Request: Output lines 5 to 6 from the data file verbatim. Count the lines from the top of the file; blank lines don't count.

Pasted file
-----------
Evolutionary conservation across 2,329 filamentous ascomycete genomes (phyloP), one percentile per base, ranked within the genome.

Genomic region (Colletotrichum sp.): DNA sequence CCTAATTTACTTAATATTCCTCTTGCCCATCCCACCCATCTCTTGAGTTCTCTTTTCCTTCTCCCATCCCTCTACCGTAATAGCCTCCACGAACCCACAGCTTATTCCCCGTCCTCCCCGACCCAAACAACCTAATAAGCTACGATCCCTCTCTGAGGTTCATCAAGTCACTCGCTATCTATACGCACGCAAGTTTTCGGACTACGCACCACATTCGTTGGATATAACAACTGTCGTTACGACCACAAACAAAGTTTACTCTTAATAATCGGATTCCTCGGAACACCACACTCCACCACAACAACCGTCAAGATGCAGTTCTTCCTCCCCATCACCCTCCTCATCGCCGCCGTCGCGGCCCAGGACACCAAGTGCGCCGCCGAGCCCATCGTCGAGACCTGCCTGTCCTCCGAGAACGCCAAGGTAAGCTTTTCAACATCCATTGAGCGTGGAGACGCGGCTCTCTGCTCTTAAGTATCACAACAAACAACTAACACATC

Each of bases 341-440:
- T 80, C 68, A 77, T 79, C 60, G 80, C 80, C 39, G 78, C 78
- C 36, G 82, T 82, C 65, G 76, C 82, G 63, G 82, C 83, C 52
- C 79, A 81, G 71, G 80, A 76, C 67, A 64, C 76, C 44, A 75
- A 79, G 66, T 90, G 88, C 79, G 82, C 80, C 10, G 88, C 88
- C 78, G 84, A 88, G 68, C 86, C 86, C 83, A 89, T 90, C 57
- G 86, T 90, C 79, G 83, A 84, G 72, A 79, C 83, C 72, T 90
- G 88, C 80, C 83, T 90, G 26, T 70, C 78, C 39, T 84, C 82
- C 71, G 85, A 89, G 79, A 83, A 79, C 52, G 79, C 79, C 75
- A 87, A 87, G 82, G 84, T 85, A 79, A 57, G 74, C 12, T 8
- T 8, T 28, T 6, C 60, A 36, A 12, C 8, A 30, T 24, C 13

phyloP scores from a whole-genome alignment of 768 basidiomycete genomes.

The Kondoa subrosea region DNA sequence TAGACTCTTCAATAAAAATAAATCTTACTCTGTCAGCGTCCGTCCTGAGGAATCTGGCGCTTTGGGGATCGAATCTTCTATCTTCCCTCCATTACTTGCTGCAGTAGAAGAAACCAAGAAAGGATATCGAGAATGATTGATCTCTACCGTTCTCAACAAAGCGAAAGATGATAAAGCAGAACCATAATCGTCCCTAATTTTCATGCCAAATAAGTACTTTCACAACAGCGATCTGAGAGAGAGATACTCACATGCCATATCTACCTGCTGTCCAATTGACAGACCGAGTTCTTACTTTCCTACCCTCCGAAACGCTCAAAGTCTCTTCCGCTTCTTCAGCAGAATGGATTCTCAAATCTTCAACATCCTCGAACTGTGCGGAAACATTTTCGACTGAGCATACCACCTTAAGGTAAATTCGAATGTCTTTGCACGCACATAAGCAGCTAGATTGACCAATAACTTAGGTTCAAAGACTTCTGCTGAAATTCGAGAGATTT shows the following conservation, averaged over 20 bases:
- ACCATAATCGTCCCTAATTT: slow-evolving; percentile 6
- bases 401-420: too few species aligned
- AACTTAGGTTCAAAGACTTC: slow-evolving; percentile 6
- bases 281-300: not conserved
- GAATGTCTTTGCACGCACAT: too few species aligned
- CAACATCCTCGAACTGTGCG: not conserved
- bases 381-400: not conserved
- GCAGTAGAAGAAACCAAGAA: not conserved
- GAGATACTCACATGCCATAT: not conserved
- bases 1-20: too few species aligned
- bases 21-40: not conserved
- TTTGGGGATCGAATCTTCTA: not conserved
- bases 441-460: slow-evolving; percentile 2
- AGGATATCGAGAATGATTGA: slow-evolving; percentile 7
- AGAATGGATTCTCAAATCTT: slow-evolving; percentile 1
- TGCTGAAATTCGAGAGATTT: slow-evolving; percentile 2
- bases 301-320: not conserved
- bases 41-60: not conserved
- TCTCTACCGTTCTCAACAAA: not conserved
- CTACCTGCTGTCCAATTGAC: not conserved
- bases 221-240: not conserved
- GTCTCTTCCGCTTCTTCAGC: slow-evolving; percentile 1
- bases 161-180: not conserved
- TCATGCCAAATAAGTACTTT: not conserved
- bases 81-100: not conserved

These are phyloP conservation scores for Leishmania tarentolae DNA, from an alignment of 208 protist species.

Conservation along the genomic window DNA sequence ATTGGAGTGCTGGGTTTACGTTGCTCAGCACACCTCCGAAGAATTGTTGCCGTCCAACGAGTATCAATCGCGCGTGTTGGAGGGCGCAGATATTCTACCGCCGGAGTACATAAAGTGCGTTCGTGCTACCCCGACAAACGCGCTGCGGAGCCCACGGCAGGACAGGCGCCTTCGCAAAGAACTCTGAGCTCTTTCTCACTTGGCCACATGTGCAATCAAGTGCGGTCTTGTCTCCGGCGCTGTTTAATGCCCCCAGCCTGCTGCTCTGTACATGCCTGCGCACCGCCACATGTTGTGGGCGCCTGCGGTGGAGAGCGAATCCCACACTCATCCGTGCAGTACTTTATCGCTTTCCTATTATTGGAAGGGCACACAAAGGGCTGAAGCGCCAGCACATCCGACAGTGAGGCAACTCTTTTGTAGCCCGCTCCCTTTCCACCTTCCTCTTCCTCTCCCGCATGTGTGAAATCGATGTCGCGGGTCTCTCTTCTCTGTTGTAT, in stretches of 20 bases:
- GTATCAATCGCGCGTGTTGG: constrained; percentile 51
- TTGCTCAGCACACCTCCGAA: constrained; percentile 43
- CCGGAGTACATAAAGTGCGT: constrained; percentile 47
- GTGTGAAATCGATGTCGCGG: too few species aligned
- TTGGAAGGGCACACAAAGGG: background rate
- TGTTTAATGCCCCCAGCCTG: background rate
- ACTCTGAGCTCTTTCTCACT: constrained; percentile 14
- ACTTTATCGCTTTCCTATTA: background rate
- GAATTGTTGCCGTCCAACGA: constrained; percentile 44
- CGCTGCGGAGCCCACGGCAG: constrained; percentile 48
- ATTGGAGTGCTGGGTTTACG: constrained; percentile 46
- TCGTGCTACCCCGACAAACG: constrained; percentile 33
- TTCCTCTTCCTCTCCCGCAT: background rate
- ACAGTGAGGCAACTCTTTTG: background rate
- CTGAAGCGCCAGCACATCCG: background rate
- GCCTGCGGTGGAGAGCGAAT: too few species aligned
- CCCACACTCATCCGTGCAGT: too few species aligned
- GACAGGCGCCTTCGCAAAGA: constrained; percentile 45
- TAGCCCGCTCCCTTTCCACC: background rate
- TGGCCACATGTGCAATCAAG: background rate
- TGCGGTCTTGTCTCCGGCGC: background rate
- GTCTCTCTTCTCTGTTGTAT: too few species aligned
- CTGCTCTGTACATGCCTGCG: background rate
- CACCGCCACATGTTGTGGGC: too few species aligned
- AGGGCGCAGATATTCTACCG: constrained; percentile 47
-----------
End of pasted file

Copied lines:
- C 36, G 82, T 82, C 65, G 76, C 82, G 63, G 82, C 83, C 52
- C 79, A 81, G 71, G 80, A 76, C 67, A 64, C 76, C 44, A 75